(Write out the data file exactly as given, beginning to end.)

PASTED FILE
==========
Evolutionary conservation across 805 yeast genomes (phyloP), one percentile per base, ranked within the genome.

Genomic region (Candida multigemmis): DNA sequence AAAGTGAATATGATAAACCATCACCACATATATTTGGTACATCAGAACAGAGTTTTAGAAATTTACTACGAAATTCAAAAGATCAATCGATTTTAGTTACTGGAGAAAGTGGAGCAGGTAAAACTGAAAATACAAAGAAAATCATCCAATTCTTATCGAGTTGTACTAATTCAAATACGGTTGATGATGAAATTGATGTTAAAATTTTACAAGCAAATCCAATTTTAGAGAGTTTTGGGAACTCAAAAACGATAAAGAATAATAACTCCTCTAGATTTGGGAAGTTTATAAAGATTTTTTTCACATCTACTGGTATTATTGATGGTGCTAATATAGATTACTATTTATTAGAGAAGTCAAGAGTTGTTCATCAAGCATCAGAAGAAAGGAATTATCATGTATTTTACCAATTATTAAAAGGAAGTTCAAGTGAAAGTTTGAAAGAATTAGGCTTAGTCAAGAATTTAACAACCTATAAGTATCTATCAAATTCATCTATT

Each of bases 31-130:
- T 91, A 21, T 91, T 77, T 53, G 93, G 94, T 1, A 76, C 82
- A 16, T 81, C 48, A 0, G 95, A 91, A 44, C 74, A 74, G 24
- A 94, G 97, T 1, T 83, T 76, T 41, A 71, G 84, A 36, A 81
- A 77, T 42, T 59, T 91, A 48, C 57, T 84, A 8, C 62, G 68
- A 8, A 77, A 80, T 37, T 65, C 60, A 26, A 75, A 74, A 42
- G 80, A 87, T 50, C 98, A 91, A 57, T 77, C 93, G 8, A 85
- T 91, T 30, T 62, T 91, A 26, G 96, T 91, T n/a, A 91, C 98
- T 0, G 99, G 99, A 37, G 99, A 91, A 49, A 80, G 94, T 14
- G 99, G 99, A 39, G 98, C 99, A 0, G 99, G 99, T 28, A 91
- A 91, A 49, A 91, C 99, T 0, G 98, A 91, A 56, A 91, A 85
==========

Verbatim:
Evolutionary conservation across 805 yeast genomes (phyloP), one percentile per base, ranked within the genome.

Genomic region (Candida multigemmis): DNA sequence AAAGTGAATATGATAAACCATCACCACATATATTTGGTACATCAGAACAGAGTTTTAGAAATTTACTACGAAATTCAAAAGATCAATCGATTTTAGTTACTGGAGAAAGTGGAGCAGGTAAAACTGAAAATACAAAGAAAATCATCCAATTCTTATCGAGTTGTACTAATTCAAATACGGTTGATGATGAAATTGATGTTAAAATTTTACAAGCAAATCCAATTTTAGAGAGTTTTGGGAACTCAAAAACGATAAAGAATAATAACTCCTCTAGATTTGGGAAGTTTATAAAGATTTTTTTCACATCTACTGGTATTATTGATGGTGCTAATATAGATTACTATTTATTAGAGAAGTCAAGAGTTGTTCATCAAGCATCAGAAGAAAGGAATTATCATGTATTTTACCAATTATTAAAAGGAAGTTCAAGTGAAAGTTTGAAAGAATTAGGCTTAGTCAAGAATTTAACAACCTATAAGTATCTATCAAATTCATCTATT

Each of bases 31-130:
- T 91, A 21, T 91, T 77, T 53, G 93, G 94, T 1, A 76, C 82
- A 16, T 81, C 48, A 0, G 95, A 91, A 44, C 74, A 74, G 24
- A 94, G 97, T 1, T 83, T 76, T 41, A 71, G 84, A 36, A 81
- A 77, T 42, T 59, T 91, A 48, C 57, T 84, A 8, C 62, G 68
- A 8, A 77, A 80, T 37, T 65, C 60, A 26, A 75, A 74, A 42
- G 80, A 87, T 50, C 98, A 91, A 57, T 77, C 93, G 8, A 85
- T 91, T 30, T 62, T 91, A 26, G 96, T 91, T n/a, A 91, C 98
- T 0, G 99, G 99, A 37, G 99, A 91, A 49, A 80, G 94, T 14
- G 99, G 99, A 39, G 98, C 99, A 0, G 99, G 99, T 28, A 91
- A 91, A 49, A 91, C 99, T 0, G 98, A 91, A 56, A 91, A 85